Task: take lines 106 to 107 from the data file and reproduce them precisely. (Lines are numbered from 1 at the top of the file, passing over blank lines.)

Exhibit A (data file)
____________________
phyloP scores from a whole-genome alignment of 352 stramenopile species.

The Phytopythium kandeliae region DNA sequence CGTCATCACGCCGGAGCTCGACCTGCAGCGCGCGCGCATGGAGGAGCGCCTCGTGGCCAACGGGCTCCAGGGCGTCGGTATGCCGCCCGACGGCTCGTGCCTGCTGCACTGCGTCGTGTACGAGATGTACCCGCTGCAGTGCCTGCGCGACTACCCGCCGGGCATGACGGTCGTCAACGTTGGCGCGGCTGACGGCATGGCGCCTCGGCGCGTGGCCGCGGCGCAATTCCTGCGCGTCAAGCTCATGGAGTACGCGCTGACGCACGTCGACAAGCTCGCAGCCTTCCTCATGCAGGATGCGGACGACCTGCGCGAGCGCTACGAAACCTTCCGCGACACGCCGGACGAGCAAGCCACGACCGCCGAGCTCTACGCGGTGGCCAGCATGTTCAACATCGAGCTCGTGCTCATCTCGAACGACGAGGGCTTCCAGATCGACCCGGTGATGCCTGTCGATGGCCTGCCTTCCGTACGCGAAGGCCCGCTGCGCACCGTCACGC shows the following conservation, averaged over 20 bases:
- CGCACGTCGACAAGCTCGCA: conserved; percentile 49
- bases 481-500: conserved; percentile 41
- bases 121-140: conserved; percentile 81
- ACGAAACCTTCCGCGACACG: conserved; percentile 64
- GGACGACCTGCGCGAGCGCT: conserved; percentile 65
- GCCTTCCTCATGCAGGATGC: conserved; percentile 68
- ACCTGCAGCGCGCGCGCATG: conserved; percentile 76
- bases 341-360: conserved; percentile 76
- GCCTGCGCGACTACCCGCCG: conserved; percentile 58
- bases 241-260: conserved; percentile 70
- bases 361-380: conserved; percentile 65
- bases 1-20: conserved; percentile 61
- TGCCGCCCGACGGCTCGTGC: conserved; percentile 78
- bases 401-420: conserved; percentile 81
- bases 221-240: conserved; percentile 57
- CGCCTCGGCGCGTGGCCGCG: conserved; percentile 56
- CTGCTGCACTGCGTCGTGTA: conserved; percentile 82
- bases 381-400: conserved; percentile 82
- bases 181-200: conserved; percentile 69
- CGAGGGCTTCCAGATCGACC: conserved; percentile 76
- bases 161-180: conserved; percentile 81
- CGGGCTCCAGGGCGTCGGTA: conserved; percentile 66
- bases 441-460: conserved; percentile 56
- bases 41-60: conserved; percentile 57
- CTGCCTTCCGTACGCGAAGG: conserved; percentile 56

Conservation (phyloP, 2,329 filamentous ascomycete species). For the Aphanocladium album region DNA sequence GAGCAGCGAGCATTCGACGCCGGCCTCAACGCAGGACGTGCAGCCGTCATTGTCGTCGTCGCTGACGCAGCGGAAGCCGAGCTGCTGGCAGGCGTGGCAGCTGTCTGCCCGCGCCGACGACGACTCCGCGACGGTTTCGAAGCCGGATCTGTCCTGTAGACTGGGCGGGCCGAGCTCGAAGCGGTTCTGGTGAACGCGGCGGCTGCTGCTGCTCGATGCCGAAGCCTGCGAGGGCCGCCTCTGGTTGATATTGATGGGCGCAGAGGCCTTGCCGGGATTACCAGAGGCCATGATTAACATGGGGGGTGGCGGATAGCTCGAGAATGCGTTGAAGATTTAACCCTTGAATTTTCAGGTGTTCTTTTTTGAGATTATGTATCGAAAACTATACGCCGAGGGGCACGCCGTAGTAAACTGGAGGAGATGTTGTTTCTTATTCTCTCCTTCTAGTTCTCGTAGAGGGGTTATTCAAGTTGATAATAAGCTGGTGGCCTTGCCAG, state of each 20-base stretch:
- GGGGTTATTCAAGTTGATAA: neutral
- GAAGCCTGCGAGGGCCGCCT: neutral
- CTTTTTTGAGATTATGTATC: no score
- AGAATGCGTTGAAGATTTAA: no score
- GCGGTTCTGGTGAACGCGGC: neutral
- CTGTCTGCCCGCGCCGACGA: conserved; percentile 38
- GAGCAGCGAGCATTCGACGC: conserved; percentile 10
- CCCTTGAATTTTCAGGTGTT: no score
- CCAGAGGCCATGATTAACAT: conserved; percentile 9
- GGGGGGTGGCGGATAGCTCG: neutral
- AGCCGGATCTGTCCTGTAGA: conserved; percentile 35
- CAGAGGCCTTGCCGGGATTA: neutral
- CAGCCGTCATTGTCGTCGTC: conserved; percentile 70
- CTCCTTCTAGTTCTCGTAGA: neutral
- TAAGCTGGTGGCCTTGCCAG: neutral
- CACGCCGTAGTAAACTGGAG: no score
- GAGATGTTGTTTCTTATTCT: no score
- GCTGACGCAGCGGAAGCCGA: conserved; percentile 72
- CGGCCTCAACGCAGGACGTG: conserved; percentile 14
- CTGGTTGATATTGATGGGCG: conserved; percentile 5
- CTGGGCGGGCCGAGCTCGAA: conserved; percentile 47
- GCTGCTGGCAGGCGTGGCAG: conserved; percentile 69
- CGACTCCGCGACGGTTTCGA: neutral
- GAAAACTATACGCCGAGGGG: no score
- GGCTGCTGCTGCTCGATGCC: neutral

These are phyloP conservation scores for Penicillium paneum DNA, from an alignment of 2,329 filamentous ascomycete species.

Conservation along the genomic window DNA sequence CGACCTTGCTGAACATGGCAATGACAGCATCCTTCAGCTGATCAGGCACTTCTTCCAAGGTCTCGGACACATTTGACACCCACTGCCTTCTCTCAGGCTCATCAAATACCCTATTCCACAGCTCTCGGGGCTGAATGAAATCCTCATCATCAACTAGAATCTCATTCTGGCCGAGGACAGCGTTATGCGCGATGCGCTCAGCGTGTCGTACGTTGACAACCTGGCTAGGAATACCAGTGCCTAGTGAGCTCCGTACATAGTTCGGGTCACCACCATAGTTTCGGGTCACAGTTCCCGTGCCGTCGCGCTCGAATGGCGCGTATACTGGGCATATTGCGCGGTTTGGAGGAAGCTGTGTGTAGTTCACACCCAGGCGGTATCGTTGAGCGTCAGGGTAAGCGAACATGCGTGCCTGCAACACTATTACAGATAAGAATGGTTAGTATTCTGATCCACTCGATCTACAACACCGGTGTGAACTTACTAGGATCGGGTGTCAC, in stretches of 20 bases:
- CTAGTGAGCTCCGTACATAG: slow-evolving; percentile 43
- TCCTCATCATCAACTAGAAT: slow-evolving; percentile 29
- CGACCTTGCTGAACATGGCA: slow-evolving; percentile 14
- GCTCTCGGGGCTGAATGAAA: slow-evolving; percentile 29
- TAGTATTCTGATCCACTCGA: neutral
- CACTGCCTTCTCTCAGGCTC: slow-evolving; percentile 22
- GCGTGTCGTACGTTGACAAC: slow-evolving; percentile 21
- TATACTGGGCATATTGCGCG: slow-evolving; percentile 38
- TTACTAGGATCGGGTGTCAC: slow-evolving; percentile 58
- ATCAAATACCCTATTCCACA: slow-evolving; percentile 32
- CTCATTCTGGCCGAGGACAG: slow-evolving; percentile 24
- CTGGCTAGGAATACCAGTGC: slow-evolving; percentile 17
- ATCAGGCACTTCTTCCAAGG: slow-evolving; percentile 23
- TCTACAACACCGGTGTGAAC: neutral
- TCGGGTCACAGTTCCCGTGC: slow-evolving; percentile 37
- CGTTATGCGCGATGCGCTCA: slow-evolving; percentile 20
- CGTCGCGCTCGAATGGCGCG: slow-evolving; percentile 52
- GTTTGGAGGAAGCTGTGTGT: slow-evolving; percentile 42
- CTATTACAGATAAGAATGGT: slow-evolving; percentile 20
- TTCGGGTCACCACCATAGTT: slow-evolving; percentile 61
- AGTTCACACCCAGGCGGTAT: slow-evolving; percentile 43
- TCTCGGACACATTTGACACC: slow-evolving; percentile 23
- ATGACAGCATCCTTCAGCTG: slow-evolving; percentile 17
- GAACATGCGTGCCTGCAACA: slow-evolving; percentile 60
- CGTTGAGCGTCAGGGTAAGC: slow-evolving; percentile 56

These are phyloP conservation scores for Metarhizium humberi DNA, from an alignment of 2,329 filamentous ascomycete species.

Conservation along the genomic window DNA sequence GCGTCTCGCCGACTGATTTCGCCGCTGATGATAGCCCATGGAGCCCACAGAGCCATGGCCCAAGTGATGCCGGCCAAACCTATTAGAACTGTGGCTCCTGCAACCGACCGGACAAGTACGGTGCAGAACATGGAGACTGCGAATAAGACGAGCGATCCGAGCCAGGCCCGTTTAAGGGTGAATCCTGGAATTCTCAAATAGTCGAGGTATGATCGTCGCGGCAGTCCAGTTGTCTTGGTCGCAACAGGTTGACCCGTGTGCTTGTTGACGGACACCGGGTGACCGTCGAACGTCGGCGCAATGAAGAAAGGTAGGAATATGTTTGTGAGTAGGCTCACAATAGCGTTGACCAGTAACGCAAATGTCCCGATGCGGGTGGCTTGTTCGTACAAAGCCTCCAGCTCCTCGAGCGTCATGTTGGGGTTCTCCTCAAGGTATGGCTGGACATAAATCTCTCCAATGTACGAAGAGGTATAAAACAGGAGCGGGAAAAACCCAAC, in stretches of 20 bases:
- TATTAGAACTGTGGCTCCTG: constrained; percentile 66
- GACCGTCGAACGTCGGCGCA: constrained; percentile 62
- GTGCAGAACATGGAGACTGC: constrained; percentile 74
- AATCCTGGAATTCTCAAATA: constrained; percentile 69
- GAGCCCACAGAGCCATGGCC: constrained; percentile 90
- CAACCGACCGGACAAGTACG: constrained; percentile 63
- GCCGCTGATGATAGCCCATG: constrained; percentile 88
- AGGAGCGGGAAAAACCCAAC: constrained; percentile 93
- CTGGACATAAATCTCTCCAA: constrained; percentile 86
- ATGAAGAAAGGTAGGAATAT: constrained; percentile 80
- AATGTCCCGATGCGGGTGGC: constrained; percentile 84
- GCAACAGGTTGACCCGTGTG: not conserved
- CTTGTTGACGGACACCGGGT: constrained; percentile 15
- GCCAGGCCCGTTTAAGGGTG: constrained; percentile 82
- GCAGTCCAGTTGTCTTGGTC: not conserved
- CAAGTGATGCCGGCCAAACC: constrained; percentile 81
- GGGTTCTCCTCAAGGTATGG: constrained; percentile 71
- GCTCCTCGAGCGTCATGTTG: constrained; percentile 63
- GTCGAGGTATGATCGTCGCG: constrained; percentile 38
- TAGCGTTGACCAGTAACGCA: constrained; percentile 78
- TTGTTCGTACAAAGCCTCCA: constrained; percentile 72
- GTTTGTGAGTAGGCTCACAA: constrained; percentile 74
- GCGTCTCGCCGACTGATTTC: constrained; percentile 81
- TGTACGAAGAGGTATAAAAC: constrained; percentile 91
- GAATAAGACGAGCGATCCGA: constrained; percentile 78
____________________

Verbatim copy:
- TGTACGAAGAGGTATAAAAC: constrained; percentile 91
- GAATAAGACGAGCGATCCGA: constrained; percentile 78